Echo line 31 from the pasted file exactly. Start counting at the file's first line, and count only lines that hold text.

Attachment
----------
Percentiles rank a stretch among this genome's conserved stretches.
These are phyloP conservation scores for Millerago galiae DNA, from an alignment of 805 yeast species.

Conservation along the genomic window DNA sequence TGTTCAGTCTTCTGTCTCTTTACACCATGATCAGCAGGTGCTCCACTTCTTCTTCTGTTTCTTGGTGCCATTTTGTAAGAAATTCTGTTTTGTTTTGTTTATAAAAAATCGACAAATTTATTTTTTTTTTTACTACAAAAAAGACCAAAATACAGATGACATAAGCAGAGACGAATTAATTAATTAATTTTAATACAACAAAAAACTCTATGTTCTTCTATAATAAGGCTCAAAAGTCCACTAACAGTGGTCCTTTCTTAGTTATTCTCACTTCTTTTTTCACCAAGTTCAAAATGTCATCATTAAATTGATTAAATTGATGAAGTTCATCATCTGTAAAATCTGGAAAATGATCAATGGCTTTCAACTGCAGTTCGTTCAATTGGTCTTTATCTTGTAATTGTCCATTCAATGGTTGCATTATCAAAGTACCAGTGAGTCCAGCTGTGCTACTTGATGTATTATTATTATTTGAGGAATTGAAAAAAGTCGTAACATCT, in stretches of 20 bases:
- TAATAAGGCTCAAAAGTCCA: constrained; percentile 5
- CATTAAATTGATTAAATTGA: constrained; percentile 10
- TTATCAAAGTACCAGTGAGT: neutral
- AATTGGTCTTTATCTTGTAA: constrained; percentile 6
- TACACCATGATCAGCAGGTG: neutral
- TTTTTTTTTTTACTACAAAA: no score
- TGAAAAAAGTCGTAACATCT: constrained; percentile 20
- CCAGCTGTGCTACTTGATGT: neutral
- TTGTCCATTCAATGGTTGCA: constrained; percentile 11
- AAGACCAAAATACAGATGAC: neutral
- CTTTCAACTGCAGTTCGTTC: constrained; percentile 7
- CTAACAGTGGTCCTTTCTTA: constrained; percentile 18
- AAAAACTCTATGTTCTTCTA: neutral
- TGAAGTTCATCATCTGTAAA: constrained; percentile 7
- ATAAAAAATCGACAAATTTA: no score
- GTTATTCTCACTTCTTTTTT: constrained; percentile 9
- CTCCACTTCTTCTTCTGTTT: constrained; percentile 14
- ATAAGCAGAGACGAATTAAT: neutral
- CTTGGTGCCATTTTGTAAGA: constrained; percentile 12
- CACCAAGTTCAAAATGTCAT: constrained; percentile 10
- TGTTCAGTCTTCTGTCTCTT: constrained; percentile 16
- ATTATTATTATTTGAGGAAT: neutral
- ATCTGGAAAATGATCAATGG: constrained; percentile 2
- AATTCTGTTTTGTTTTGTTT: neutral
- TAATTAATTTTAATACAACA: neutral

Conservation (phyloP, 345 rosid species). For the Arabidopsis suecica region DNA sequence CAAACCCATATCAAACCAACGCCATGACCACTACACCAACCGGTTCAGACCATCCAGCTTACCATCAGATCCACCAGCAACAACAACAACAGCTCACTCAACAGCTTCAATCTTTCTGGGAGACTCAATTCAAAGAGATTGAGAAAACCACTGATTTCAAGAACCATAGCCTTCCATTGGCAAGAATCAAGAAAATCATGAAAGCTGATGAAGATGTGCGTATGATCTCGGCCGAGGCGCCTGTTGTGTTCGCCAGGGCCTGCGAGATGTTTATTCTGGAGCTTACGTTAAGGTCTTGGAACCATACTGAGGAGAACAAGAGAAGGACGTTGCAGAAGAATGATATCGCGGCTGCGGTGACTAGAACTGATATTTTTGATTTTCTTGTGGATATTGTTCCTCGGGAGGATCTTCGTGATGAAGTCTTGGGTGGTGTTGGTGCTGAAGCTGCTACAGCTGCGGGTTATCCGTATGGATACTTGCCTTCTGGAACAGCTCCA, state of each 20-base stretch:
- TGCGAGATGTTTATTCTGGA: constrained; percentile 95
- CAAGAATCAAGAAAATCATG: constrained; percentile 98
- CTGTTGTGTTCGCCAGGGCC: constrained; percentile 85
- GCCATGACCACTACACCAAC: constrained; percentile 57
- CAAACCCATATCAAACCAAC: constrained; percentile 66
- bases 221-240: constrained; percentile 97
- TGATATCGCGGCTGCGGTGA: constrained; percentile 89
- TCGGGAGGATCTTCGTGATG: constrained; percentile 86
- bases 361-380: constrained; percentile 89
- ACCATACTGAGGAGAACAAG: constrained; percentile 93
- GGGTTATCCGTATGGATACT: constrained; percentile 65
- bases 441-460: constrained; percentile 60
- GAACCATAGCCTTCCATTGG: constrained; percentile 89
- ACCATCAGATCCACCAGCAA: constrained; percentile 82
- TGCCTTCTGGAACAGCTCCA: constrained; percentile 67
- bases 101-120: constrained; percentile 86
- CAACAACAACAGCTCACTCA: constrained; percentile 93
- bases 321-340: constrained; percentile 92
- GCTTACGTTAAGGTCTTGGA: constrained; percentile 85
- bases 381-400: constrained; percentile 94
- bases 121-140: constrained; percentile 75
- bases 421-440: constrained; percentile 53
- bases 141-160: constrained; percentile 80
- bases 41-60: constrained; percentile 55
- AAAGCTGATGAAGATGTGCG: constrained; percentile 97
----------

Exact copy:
- CAAGAATCAAGAAAATCATG: constrained; percentile 98